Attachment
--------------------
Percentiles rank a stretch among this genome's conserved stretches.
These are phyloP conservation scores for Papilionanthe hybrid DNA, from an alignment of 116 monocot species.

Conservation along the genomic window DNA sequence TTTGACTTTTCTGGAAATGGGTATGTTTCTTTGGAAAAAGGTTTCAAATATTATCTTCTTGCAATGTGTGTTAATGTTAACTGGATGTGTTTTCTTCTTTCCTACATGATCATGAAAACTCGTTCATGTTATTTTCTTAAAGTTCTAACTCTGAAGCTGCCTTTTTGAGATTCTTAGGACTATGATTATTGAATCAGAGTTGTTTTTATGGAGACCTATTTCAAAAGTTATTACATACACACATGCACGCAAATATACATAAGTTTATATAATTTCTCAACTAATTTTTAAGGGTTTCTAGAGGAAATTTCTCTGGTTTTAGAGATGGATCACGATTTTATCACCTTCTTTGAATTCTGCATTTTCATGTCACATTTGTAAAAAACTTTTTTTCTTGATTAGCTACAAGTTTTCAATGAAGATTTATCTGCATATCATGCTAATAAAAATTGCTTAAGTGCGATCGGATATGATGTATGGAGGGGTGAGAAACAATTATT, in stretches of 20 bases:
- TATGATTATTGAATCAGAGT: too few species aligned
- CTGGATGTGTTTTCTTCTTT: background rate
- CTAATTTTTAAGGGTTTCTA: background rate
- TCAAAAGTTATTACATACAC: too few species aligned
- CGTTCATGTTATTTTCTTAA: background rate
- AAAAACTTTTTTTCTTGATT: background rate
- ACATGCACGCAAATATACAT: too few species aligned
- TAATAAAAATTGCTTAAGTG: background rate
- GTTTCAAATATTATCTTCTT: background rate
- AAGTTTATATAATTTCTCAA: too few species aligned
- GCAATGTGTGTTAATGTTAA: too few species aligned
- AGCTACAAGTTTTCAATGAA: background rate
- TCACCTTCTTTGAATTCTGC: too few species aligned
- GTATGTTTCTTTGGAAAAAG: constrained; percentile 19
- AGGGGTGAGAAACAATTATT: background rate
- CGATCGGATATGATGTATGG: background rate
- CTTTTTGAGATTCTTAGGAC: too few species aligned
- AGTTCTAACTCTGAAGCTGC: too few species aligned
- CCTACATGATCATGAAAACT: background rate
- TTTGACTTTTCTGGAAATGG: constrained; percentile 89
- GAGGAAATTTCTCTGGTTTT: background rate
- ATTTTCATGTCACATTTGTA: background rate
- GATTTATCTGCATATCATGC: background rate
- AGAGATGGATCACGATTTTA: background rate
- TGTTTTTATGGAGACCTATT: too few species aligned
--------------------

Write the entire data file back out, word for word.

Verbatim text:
Percentiles rank a stretch among this genome's conserved stretches.
These are phyloP conservation scores for Papilionanthe hybrid DNA, from an alignment of 116 monocot species.

Conservation along the genomic window DNA sequence TTTGACTTTTCTGGAAATGGGTATGTTTCTTTGGAAAAAGGTTTCAAATATTATCTTCTTGCAATGTGTGTTAATGTTAACTGGATGTGTTTTCTTCTTTCCTACATGATCATGAAAACTCGTTCATGTTATTTTCTTAAAGTTCTAACTCTGAAGCTGCCTTTTTGAGATTCTTAGGACTATGATTATTGAATCAGAGTTGTTTTTATGGAGACCTATTTCAAAAGTTATTACATACACACATGCACGCAAATATACATAAGTTTATATAATTTCTCAACTAATTTTTAAGGGTTTCTAGAGGAAATTTCTCTGGTTTTAGAGATGGATCACGATTTTATCACCTTCTTTGAATTCTGCATTTTCATGTCACATTTGTAAAAAACTTTTTTTCTTGATTAGCTACAAGTTTTCAATGAAGATTTATCTGCATATCATGCTAATAAAAATTGCTTAAGTGCGATCGGATATGATGTATGGAGGGGTGAGAAACAATTATT, in stretches of 20 bases:
- TATGATTATTGAATCAGAGT: too few species aligned
- CTGGATGTGTTTTCTTCTTT: background rate
- CTAATTTTTAAGGGTTTCTA: background rate
- TCAAAAGTTATTACATACAC: too few species aligned
- CGTTCATGTTATTTTCTTAA: background rate
- AAAAACTTTTTTTCTTGATT: background rate
- ACATGCACGCAAATATACAT: too few species aligned
- TAATAAAAATTGCTTAAGTG: background rate
- GTTTCAAATATTATCTTCTT: background rate
- AAGTTTATATAATTTCTCAA: too few species aligned
- GCAATGTGTGTTAATGTTAA: too few species aligned
- AGCTACAAGTTTTCAATGAA: background rate
- TCACCTTCTTTGAATTCTGC: too few species aligned
- GTATGTTTCTTTGGAAAAAG: constrained; percentile 19
- AGGGGTGAGAAACAATTATT: background rate
- CGATCGGATATGATGTATGG: background rate
- CTTTTTGAGATTCTTAGGAC: too few species aligned
- AGTTCTAACTCTGAAGCTGC: too few species aligned
- CCTACATGATCATGAAAACT: background rate
- TTTGACTTTTCTGGAAATGG: constrained; percentile 89
- GAGGAAATTTCTCTGGTTTT: background rate
- ATTTTCATGTCACATTTGTA: background rate
- GATTTATCTGCATATCATGC: background rate
- AGAGATGGATCACGATTTTA: background rate
- TGTTTTTATGGAGACCTATT: too few species aligned